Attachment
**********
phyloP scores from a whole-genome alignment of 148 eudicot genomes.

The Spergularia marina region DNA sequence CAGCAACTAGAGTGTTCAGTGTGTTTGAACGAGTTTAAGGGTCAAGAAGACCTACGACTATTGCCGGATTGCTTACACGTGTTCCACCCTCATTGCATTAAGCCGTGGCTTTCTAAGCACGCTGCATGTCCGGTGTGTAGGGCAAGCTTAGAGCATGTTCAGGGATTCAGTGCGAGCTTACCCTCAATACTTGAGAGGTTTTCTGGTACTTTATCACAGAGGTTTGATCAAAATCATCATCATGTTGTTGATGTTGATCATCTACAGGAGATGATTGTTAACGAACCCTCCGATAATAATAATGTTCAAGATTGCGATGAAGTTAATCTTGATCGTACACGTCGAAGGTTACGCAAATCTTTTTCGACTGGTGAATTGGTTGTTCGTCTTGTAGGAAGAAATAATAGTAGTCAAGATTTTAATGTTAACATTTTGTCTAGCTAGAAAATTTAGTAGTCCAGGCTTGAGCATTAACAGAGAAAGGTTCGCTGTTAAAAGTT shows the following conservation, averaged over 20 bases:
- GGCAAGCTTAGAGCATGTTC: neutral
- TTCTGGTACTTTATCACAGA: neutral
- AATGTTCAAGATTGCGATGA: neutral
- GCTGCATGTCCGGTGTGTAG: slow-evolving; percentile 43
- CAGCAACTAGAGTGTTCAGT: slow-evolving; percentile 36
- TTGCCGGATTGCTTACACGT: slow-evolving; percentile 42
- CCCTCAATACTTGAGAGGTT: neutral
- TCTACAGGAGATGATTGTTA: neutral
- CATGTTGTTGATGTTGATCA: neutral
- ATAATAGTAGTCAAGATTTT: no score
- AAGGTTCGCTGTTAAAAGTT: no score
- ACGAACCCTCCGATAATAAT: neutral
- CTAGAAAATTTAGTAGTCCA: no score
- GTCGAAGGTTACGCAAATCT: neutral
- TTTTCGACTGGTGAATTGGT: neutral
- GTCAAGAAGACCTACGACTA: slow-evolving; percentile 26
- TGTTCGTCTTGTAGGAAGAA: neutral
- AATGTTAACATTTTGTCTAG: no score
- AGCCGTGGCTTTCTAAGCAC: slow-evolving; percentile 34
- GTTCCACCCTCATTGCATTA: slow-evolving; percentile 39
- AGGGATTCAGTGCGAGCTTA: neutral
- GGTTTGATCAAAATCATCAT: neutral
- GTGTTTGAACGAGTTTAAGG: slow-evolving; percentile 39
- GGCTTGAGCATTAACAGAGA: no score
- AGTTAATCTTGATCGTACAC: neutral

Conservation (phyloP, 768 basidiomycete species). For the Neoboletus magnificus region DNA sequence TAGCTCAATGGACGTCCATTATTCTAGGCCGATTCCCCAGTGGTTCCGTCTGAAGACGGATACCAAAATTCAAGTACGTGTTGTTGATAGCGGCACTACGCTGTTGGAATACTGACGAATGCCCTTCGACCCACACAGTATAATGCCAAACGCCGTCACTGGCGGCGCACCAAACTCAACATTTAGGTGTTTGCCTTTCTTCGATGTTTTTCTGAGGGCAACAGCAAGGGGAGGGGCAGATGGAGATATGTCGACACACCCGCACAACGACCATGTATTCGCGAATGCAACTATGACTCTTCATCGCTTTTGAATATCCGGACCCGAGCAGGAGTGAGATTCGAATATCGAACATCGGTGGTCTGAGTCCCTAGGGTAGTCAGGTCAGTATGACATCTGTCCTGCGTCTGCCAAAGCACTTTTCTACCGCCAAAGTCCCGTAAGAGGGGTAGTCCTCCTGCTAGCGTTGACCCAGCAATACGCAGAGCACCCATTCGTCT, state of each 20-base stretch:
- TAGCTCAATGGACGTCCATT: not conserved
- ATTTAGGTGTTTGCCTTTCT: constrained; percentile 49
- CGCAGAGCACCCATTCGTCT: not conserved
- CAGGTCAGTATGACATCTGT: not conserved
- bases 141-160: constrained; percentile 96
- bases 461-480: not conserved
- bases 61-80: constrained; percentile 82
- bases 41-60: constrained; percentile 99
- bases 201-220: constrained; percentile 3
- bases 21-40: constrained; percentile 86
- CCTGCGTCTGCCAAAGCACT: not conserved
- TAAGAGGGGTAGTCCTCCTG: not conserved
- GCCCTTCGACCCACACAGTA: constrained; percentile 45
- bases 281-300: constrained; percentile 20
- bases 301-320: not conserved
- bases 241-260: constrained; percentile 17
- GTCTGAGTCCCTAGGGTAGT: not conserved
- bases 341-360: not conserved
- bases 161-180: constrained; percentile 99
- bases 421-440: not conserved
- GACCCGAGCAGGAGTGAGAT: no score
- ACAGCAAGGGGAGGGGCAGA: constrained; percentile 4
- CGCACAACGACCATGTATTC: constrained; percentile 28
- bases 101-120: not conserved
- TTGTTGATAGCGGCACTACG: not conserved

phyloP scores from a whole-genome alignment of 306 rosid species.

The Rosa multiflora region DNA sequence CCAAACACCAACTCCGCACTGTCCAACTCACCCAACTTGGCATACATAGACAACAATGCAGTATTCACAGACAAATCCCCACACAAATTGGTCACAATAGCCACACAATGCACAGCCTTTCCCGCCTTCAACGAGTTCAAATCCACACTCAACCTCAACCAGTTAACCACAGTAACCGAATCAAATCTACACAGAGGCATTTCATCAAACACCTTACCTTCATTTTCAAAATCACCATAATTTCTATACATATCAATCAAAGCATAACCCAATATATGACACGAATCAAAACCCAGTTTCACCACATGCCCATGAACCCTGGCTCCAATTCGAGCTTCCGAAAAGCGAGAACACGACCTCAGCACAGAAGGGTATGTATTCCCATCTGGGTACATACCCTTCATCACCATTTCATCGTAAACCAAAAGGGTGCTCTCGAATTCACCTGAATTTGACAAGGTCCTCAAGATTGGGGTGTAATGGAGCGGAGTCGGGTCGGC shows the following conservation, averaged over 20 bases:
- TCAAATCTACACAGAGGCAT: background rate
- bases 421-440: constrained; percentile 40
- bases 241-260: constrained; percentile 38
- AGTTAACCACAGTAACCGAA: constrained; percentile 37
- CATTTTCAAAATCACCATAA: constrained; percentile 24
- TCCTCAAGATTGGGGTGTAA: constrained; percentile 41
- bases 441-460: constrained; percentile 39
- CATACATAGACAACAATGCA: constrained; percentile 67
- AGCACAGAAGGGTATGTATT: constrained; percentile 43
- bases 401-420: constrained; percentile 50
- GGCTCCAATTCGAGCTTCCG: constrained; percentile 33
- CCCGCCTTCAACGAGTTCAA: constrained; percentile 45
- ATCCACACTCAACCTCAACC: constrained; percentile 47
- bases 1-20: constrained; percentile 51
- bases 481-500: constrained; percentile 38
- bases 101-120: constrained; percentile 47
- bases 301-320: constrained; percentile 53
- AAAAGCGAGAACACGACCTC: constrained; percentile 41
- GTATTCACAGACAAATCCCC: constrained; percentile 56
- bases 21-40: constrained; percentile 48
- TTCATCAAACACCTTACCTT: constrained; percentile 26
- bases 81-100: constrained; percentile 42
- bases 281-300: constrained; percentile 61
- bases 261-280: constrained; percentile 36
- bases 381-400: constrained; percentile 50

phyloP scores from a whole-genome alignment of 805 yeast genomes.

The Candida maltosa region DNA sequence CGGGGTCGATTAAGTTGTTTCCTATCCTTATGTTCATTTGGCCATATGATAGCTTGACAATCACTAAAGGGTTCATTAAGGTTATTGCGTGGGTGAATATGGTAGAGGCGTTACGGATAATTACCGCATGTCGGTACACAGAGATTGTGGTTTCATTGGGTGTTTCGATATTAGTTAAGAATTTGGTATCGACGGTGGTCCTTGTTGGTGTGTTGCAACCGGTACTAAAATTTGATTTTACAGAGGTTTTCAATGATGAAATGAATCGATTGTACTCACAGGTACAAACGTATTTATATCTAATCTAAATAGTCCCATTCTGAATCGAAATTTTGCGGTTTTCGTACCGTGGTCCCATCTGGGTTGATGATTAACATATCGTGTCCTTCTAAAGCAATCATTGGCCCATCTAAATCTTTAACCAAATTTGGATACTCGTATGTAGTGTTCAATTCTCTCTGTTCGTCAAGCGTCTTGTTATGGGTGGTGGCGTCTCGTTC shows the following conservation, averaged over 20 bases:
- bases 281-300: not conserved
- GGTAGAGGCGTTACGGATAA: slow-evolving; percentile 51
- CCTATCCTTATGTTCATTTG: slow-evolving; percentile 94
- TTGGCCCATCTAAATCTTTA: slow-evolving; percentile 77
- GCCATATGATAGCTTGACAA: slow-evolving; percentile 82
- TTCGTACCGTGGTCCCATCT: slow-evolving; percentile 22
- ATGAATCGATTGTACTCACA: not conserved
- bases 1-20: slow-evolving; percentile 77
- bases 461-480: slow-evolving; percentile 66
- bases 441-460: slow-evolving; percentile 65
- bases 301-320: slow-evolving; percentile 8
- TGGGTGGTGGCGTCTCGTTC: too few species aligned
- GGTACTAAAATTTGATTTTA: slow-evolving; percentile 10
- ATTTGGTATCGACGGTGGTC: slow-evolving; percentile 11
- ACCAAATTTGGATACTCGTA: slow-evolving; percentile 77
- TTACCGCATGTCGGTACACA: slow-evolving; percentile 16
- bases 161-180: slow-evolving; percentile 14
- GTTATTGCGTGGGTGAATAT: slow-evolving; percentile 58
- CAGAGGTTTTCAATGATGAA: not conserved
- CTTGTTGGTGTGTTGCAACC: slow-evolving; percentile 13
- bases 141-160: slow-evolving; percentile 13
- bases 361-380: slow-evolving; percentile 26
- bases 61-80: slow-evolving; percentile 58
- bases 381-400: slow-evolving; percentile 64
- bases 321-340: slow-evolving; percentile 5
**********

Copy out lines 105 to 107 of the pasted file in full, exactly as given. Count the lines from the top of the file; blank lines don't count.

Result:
- bases 61-80: slow-evolving; percentile 58
- bases 381-400: slow-evolving; percentile 64
- bases 321-340: slow-evolving; percentile 5